The once prosecutorial powerhouse that is the Serious Fraud Office (SFO) has stumbled and fallen to a critical point. Following the SFO disclosure failings identified in the Unaoil case, the Court of Appeal overturned the bribery conviction of former oil executive Ziad Akle.
The Attorney General, Suella Braverman QC, announced in early February that an independent review has been commissioned into the workings of the SFO, ‘especially in relation to contact with third-parties and disclosure’. Leading the review is the former Director of Public Prosecutions and High Court judge Sir David Calvert-Smith. It is expected that the review will be reported by the end of May.
Some may say that it is long overdue that there should be an independent review into the SFO. The most recent reported failure of the SFO comes in the wake of the SFO admitting disclosure failings in the trial of two former directors in the Serco case, which led to their acquittal in April last year. These are only the two recently reported matters and of course there may be many more.
Despite the SFO admitting the disclosure failings, there seemingly appears to be no accountability for the errors. As yet, there have been no individual referrals to the Solicitors Regulation Authority (SRA) in the Serco matter. When asked about the disclosure issues, Lisa Osofsky, director of the SFO, commented ‘We are human beings, we make mistakes.’
This brings into question whether the SFO consider that, to a certain extent, they are out of reach in terms of conduct, regulation and accountability.
To date, no individuals have been held directly accountable. So, if individuals are not accountable for the disclosure failings, who is? The SFO as an organisation? If that is the case, does it follow that the director, Lisa Osofsky, should be held to account?
How can there be a disclosure regime in place which allows such failings to occur? Is it a matter of systemic failures of individuals, or systematic failures of the e-discovery tools? Regardless, there certainly appears to be a culture of complacency that has allowed such issues to persist.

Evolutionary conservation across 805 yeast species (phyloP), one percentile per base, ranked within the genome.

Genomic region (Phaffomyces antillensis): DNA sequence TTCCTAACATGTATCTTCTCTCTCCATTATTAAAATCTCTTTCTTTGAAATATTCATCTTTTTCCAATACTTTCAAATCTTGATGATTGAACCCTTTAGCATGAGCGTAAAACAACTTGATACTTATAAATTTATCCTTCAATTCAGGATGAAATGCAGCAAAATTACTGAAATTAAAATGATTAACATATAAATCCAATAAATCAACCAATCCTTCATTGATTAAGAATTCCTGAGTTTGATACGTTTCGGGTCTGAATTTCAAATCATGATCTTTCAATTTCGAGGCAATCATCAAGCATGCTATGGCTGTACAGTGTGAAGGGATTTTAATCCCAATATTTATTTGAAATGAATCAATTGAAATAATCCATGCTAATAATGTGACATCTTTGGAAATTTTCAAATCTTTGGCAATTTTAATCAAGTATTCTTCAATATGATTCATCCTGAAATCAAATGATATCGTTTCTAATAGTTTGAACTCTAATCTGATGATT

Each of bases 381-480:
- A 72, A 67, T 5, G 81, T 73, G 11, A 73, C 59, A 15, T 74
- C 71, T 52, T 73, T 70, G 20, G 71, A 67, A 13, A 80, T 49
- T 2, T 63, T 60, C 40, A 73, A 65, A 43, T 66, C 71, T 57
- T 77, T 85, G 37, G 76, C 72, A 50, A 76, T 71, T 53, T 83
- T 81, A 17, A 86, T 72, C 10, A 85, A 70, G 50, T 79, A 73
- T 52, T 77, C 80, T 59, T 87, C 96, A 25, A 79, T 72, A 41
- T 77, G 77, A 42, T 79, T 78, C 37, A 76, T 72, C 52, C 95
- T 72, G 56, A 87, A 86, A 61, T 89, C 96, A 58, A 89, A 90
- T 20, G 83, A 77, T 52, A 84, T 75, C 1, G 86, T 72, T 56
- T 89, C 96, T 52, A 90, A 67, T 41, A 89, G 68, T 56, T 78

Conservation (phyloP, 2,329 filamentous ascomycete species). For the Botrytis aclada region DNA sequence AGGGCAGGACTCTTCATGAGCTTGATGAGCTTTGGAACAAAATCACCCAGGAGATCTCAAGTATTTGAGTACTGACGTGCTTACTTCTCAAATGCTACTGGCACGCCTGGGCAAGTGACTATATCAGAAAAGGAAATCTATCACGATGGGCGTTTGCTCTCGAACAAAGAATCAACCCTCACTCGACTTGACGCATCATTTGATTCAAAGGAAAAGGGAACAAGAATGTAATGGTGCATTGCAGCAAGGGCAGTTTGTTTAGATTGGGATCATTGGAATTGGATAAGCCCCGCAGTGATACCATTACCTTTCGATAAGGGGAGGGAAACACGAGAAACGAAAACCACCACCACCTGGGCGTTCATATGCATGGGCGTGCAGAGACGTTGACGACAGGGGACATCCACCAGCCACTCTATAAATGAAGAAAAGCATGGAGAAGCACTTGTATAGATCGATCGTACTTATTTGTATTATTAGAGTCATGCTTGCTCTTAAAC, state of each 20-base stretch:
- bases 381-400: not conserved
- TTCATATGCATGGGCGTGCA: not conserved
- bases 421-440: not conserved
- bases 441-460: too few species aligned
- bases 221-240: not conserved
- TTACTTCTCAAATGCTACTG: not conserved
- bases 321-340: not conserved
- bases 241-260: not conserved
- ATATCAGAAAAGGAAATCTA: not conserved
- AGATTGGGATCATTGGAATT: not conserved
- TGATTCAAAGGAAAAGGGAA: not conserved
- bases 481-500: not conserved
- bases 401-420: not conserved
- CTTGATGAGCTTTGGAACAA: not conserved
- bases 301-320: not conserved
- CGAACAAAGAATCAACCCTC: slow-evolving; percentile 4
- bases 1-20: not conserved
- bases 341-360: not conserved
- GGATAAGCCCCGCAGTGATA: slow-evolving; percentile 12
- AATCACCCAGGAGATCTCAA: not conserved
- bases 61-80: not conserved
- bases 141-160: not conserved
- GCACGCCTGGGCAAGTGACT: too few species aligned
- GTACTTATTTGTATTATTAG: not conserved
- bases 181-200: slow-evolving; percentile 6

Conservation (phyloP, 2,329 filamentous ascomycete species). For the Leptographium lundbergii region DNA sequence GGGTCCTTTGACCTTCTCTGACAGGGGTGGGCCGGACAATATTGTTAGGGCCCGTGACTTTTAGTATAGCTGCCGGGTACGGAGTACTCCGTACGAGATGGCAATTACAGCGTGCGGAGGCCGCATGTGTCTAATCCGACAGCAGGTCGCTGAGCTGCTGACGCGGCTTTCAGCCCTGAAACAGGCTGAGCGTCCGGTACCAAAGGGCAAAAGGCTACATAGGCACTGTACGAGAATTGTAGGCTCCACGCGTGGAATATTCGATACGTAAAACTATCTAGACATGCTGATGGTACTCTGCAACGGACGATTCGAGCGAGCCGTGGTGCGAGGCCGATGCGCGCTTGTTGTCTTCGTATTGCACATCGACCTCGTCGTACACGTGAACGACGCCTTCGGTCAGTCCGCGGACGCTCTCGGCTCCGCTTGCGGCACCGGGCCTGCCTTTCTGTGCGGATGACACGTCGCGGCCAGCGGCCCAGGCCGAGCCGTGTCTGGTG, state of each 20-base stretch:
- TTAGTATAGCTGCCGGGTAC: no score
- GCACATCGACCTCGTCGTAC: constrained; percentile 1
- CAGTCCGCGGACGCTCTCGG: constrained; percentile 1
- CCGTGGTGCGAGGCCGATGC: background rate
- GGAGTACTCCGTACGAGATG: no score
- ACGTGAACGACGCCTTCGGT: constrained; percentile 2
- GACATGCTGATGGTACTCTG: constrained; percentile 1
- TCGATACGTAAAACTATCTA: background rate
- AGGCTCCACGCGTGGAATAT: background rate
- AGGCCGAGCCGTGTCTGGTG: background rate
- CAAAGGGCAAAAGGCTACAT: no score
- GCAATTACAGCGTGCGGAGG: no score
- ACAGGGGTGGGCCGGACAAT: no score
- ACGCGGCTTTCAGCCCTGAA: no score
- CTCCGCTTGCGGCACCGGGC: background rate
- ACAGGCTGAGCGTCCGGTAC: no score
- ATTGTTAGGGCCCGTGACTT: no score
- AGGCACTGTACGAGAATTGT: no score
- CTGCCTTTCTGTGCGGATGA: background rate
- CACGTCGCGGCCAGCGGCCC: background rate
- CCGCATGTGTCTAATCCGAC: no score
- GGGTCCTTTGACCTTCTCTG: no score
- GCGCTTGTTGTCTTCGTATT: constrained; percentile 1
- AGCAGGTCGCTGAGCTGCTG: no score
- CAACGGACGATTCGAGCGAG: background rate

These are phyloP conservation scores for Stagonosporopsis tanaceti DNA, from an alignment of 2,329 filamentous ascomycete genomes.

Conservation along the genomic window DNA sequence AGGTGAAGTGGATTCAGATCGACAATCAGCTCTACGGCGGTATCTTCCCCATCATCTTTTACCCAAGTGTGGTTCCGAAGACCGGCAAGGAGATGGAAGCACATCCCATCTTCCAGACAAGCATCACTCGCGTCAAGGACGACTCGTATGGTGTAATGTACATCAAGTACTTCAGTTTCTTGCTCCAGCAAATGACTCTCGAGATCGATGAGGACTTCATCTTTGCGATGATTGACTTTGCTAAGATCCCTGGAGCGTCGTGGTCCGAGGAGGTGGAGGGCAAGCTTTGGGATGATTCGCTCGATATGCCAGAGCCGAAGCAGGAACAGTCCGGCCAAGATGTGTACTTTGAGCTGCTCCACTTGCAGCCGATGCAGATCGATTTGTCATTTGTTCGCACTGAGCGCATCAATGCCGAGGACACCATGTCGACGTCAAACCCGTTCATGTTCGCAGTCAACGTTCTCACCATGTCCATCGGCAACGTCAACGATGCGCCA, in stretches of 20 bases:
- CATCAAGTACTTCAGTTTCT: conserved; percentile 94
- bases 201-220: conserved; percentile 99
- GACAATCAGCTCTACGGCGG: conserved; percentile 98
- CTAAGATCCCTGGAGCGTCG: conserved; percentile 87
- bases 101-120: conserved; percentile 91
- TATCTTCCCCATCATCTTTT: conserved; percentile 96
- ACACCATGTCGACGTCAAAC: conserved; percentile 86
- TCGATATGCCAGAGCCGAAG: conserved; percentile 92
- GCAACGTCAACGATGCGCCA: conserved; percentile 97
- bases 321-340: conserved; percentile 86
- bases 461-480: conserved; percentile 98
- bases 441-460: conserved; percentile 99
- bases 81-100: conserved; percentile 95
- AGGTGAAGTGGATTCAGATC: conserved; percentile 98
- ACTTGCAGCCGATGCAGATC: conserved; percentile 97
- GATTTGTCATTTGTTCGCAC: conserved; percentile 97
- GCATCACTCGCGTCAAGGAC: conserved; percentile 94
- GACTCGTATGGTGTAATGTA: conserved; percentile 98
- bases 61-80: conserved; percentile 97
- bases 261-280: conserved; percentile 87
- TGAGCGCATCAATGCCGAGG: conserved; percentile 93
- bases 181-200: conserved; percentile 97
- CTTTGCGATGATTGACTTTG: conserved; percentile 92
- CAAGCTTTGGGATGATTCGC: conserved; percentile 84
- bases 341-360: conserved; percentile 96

What is the viability of the continuation of the SFO in a culture that is arguably out of touch in terms of approach to investigations and disclosure regimes?
The priority should be focussing on an effective disclosure regime that does not have the potential to so easily fall foul to human error, oversight or intervention. It is unclear whether that may mean more of a focus on the individuals using the e-discovery systems and tools, or the electronic platforms, tools and processes that are being used for disclosure, or a combination.
One may ask why it is that such disclosure failings do not arise in the civil forum, in matters of comparable complexity and volume, and indeed if lessons can be learned from civil counterparts.
It will be interesting to see the outcome of the independent review and, importantly, the ensuing steps to be taken by the SFO. This comes at a crucial time for the SFO, which could see new directorship next year at the end of Lisa Osofsky’s five-year term, and with many ongoing matters under investigation yet to be progressed.